An example of govern is a supervisor telling their employees what to do.
- to exercise authority over; rule, administer, direct, control, manage, etc.
- to influence the action or conduct of; guide; sway: to govern public opinion
- to hold in check; restrain; curb: to govern one's temper
- to regulate the speed of (an automobile, etc.) by means of a governor
- to be a rule or law for; determine: the scientific principles governing a phenomenon
- Gram.: used as of prepositions with noun cases, esp. in highly inflected languages, and, in English, more loosely, of any interrelationship between forms, as that between a preposition and a following pronoun
- to require (a word) to be in a certain case or mood
- to require (a particular case or mood)
Origin of governMiddle English governen ; from Old French gouverner ; from Classical Latin gubernare, to pilot (a ship), direct, guide ; from Classical Greek kybernan, to steer, govern, probably of non-IE origin, originally
verbgov·erned, gov·ern·ing, gov·erns
- To make and administer the public policy and affairs of (a state, for example); exercise sovereign authority over.
- To control the speed or magnitude of; regulate: a valve that governs fuel intake.
- To control the actions or behavior of: Govern yourselves like civilized people.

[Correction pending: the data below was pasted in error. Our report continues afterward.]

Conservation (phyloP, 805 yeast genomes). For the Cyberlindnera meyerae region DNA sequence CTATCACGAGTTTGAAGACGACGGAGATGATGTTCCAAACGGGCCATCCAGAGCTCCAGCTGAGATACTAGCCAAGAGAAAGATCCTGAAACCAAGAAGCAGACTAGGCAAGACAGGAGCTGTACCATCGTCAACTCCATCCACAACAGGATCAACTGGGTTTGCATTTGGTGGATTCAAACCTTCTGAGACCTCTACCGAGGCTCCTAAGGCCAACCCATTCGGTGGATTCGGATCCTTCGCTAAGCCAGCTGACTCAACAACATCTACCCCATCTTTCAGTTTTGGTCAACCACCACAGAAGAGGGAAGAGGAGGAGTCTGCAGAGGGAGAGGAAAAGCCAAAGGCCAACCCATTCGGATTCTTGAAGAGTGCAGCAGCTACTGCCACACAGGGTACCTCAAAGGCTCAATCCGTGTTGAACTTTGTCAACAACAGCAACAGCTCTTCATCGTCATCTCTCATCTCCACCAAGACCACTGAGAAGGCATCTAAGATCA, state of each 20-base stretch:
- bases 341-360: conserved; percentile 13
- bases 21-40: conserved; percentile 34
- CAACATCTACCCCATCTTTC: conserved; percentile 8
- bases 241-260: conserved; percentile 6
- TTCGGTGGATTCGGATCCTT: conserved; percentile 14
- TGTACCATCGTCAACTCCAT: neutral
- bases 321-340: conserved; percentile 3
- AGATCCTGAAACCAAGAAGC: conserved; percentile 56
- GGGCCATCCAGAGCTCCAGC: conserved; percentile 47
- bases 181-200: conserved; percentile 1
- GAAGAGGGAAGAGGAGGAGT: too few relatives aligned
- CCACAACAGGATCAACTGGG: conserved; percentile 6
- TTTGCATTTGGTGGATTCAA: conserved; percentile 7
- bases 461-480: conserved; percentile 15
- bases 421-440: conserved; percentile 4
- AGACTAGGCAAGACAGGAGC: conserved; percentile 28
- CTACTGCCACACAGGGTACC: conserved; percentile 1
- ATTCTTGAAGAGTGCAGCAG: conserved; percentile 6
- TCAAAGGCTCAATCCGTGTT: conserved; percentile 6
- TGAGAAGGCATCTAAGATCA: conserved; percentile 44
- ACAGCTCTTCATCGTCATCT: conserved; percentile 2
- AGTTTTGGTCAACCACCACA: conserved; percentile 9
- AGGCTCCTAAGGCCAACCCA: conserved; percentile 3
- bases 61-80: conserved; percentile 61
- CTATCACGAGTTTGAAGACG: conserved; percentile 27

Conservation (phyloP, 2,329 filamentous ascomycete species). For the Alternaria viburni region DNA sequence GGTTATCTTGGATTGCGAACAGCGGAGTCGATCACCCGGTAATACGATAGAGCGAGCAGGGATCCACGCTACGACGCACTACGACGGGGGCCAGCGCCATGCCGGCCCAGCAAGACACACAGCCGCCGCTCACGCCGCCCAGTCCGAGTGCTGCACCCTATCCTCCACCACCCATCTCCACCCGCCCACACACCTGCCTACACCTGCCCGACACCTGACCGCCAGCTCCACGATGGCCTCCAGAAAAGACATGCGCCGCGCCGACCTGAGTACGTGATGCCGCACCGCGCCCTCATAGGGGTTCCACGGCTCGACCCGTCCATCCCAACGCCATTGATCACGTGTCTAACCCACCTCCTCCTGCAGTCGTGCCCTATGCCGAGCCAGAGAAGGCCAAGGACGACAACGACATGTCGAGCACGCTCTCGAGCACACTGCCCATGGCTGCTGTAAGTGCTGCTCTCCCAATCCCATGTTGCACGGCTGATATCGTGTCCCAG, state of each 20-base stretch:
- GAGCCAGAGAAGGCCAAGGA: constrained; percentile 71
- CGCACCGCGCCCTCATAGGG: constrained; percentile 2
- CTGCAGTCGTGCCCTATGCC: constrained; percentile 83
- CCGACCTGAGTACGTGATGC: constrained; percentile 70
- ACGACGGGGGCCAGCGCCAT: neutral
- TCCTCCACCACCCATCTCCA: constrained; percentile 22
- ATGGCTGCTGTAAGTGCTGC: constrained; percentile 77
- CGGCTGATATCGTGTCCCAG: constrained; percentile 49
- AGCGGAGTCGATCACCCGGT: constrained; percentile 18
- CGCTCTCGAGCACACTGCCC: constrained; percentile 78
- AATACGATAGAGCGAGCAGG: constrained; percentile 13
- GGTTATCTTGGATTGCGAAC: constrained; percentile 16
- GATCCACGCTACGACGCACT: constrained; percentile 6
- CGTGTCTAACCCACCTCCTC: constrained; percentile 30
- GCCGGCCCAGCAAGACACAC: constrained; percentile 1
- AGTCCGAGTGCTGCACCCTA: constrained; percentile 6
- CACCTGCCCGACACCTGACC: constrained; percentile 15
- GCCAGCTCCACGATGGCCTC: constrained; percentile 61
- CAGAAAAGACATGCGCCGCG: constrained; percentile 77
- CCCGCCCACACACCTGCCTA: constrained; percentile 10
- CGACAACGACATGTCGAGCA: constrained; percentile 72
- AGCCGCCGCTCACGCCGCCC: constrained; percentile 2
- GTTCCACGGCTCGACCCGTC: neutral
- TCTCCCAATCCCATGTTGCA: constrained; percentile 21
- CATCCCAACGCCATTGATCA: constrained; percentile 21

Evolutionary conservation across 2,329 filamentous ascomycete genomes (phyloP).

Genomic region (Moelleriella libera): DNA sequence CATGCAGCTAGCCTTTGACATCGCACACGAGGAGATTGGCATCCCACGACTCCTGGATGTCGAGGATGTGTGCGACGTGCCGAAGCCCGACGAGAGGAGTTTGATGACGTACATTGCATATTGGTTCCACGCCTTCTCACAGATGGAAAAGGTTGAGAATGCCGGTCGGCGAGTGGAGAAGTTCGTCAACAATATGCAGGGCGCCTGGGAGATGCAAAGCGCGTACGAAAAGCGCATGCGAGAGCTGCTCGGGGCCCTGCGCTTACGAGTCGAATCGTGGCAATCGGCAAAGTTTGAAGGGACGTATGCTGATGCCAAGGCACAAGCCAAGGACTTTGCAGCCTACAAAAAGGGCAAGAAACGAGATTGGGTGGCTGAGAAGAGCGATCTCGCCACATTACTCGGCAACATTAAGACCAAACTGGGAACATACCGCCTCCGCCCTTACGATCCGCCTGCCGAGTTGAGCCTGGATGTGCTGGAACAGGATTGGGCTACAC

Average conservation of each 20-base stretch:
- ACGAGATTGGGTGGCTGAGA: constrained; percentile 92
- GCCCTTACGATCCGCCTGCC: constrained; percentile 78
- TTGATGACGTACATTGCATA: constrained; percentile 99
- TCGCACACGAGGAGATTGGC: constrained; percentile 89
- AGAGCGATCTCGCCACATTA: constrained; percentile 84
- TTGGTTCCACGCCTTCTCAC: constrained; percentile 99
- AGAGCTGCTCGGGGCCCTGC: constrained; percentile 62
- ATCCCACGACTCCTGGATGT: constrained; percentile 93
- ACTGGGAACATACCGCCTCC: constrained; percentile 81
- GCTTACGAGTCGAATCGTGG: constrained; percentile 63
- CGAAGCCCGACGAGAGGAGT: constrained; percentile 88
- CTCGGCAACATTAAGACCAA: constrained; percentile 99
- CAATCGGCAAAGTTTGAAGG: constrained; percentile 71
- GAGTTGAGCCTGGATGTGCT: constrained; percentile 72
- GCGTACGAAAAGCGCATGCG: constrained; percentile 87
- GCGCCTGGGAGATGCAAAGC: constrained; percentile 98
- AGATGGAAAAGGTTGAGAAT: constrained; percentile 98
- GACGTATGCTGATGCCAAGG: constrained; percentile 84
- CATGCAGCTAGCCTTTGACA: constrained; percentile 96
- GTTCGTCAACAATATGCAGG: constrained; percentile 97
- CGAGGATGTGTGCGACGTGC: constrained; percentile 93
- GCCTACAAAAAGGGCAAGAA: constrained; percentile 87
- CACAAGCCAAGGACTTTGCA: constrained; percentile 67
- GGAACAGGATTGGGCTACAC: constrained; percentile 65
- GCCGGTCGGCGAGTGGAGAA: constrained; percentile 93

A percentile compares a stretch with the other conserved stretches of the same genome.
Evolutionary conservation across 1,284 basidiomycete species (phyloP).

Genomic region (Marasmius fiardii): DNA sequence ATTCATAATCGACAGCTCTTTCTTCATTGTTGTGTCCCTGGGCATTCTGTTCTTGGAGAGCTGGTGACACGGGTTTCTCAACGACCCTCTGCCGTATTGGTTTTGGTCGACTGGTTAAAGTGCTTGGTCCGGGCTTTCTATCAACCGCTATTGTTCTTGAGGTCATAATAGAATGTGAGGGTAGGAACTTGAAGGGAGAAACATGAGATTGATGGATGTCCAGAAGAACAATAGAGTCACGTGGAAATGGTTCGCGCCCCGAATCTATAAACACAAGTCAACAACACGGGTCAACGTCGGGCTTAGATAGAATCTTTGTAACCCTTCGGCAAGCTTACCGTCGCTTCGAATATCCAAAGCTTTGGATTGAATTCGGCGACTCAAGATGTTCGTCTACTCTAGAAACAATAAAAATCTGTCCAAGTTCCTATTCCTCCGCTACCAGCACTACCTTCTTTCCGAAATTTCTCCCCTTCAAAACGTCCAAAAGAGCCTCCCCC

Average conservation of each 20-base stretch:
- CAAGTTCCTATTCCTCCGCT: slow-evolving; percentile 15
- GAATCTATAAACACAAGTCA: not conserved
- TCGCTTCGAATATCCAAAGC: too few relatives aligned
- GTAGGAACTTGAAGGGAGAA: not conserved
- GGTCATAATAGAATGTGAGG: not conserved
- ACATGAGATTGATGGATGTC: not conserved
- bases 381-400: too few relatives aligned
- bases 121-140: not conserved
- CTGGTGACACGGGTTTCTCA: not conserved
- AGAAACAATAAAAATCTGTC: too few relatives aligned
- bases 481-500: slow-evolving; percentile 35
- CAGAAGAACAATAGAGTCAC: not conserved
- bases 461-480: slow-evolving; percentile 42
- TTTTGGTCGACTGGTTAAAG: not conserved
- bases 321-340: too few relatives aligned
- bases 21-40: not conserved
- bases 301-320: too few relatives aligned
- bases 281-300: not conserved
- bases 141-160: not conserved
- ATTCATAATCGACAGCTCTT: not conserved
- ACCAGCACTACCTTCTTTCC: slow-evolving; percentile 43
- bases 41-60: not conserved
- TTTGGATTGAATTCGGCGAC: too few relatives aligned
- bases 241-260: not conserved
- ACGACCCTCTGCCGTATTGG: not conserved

- To keep under control; restrain: a student who could not govern his impulses.
- To exercise a deciding or determining influence on: Chance usually governs the outcome of the game.
- Grammar To require (a specific morphological form) of accompanying words.
- To exercise political authority.
- To have or exercise a determining influence.
Origin of governMiddle English governen, from Old French governer, from Latin gubernare, from Greek kubernan.
(third-person singular simple present governs, present participle governing, simple past and past participle governed)
- To make and administer the public policy and affairs of; to exercise sovereign authority in.
- To control the actions or behavior of; to keep under control; to restrain.
- Govern yourselves like civilized people.
- a student who could not govern his impulses.
- To exercise a deciding or determining influence on.
- Chance usually governs the outcome of the game.
- To control the speed, flow etc. of; to regulate.
- a valve that governs fuel intake.
- (intransitive) To exercise political authority; to run a government.
- (intransitive) To have or exercise a determining influence.
- To require that a certain preposition, grammatical case, etc. be used with a word; sometimes used synonymously with collocate.